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Star Wars Imperial Sourcebook

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I've been reading this off and on for a while.  I'll admit, upon first reading, that it is not as interesting as either Star Was Sourcebook or my cover to cover read-through of the 1E Core rules.  Still, it's a fine book.  It's a universe building book, filling in details not seen on the screen.  The details are interesting if you can use them in your game.  Plus, reading the book gives you an exceptional overview of just how Palpatine kept control of the vast Empire.  Those WEG guys sure did a fantastic job on this stuff.

There are nifty ideas, too, for the enterprising GM.  For example, I am now into Chapter Three, which is about the Empire's Intelligence apparatus.  A side bar has a message from a Dr. Tobias, who is an Analyst Tech, to a Hyndris Kogler of the Infiltration Bureau.  The communication is about using 3P0 protocol droids, which are said to be universal within the Empire, as spy droids.  If done correctly, the droid may not even know about this alternate function.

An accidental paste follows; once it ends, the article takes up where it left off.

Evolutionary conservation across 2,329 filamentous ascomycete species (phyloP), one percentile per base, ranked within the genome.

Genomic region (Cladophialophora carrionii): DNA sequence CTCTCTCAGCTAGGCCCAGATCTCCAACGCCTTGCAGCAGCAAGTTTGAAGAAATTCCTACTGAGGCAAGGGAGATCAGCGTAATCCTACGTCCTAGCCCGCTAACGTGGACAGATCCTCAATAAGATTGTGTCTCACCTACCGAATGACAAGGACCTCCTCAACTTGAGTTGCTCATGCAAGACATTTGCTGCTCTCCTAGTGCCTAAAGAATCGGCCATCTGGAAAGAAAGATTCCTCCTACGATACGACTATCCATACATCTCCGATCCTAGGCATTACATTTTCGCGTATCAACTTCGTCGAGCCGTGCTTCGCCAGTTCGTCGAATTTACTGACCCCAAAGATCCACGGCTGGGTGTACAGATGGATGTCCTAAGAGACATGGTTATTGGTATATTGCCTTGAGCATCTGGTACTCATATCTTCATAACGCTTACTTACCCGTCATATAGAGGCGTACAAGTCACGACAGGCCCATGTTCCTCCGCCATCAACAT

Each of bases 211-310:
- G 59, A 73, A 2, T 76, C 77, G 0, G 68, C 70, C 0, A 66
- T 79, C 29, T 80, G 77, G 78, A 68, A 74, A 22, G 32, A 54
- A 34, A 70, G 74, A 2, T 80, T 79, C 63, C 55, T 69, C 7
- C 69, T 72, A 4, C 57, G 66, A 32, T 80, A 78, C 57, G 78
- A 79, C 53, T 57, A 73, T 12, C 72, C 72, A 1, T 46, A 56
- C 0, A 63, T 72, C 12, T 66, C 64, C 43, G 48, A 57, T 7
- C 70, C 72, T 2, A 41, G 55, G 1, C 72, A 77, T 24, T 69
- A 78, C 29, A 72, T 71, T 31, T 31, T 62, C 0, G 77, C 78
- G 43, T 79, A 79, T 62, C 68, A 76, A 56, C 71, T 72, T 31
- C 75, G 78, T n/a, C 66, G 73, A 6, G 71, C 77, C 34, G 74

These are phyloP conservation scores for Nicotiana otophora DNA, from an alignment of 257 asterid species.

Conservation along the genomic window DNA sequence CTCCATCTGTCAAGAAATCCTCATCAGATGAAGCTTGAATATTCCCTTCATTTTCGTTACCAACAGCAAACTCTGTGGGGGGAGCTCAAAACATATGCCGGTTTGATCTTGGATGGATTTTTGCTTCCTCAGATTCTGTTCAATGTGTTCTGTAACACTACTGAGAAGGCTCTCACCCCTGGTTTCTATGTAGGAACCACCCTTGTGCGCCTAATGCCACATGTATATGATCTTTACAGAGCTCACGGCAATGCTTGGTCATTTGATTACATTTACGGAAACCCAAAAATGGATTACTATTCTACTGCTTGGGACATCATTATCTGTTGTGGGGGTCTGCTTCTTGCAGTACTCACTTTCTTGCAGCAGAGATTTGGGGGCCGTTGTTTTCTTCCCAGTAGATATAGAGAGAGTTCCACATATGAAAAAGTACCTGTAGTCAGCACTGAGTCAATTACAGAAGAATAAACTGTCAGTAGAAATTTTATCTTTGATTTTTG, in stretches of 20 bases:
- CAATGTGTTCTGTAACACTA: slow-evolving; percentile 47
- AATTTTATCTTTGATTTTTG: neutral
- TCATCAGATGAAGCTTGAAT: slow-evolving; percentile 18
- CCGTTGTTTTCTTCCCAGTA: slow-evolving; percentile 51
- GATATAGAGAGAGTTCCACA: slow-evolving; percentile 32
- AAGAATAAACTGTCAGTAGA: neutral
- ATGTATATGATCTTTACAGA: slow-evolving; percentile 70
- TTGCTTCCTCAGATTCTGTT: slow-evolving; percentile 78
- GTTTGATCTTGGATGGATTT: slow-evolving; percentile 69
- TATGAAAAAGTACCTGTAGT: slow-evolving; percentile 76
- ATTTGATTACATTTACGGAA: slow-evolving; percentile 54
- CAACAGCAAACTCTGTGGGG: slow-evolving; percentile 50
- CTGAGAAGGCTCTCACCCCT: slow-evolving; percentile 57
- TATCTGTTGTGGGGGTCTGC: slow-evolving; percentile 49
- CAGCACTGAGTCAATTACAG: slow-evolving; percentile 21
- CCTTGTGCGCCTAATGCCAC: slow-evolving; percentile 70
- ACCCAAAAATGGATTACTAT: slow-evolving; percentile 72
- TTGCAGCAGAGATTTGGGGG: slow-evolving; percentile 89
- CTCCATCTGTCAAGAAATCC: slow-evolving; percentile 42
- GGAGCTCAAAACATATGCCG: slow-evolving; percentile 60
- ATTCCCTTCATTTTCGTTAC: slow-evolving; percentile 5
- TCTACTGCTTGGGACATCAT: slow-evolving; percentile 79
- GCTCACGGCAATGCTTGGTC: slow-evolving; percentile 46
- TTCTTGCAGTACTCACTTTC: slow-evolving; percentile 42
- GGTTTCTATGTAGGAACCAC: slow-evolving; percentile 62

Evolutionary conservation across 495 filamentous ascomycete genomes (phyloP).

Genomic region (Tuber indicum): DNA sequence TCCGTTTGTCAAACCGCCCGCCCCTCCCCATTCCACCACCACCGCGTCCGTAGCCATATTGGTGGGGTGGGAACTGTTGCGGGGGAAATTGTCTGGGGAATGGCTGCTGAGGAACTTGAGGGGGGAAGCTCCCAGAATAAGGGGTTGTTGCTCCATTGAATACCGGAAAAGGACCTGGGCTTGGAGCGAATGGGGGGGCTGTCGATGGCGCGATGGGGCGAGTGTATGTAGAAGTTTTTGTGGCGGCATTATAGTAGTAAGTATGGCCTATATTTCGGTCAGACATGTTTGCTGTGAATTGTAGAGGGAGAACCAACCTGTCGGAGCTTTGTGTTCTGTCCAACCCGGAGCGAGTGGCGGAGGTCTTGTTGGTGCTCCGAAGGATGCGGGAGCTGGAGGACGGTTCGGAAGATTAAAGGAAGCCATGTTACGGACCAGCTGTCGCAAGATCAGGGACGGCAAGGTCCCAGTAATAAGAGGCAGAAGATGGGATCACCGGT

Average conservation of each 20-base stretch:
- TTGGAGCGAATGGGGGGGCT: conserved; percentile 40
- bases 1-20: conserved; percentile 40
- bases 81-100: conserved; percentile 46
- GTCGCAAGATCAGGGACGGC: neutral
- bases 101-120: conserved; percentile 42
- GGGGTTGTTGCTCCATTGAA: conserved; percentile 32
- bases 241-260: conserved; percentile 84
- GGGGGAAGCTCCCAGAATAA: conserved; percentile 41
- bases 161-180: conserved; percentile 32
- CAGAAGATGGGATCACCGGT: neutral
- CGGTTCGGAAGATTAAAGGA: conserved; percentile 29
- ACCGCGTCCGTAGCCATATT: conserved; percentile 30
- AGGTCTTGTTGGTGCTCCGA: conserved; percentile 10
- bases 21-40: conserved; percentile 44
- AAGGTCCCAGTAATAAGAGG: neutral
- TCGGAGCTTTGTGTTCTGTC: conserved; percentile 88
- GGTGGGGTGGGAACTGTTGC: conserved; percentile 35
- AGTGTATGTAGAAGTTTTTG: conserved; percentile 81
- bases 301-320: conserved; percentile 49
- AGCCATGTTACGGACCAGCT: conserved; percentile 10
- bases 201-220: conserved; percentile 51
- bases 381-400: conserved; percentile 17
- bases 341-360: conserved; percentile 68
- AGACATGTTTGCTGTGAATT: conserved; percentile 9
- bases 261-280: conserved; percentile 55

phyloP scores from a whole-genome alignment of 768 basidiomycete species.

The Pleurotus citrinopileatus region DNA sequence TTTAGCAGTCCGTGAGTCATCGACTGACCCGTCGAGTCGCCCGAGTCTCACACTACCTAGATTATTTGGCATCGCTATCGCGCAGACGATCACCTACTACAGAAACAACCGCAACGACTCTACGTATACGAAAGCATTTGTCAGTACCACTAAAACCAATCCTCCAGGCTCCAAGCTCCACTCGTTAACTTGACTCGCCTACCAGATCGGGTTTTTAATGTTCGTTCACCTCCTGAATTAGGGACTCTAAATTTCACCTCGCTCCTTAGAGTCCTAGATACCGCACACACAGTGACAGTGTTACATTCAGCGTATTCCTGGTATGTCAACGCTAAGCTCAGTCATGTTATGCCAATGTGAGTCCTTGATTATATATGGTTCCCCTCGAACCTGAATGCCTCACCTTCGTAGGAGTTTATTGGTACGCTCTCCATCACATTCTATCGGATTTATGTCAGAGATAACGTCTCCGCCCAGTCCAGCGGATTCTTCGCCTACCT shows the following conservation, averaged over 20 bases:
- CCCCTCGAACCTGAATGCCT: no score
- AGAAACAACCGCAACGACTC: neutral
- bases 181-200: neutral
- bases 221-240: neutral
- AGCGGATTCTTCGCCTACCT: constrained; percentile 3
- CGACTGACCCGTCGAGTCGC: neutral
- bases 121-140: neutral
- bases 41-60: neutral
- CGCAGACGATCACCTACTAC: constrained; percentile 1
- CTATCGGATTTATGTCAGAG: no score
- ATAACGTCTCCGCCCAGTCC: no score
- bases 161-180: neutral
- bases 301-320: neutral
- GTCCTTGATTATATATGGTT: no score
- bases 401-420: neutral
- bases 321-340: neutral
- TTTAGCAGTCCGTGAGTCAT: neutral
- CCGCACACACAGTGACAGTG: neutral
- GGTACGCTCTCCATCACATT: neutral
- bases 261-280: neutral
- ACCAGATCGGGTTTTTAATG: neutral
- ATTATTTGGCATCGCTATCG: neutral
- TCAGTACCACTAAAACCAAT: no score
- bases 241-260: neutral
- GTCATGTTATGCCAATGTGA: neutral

That's pretty **** cool.

From the communication alone, a GM could easily come up with a throw to alter a 3P0 droid for this fashion.  The letter says that it can be done with minor modifications.  That's plenty of info for a GM to figure what it would take for his game.  Maybe a specialized piece of hardware is needed--a "bug".  Maybe it's a bit more difficulty to set it up so that the droid doesn't realize the function.  The player would have to figure out how to get the droid powered down or otherwise unable to recall the conversion work done on it--or, maybe that's part of the "bug's" function--to suppress or erase that part of the droid's memory.

Imperial Analyst Tech is something that the GM could create as a new template for his game.

Dr. Tobias and Hyndris Kogler could be created as characters for a game.

Players playing Rebel characters may always be on the lookout for new equipment.

How did the PCs come into contact with such a unit?  Did they take over a freighter with "new" protocol droids, all gauged up?

Do the Rebel PCs search for bugs and counter-programming on the new droids?

Maybe, on one of their adventures, the GM skillfully works the droid into the story, having it work with the PCs, with it gaining their trust?

There are lots of creative ideas with this--all from a small sidebar in the book.

Cool stuff.

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Ya know, there's really no way with the D6 rules for Poe Dameron to do what he did in the opening of The Last Jedi.  There would need to be special rules.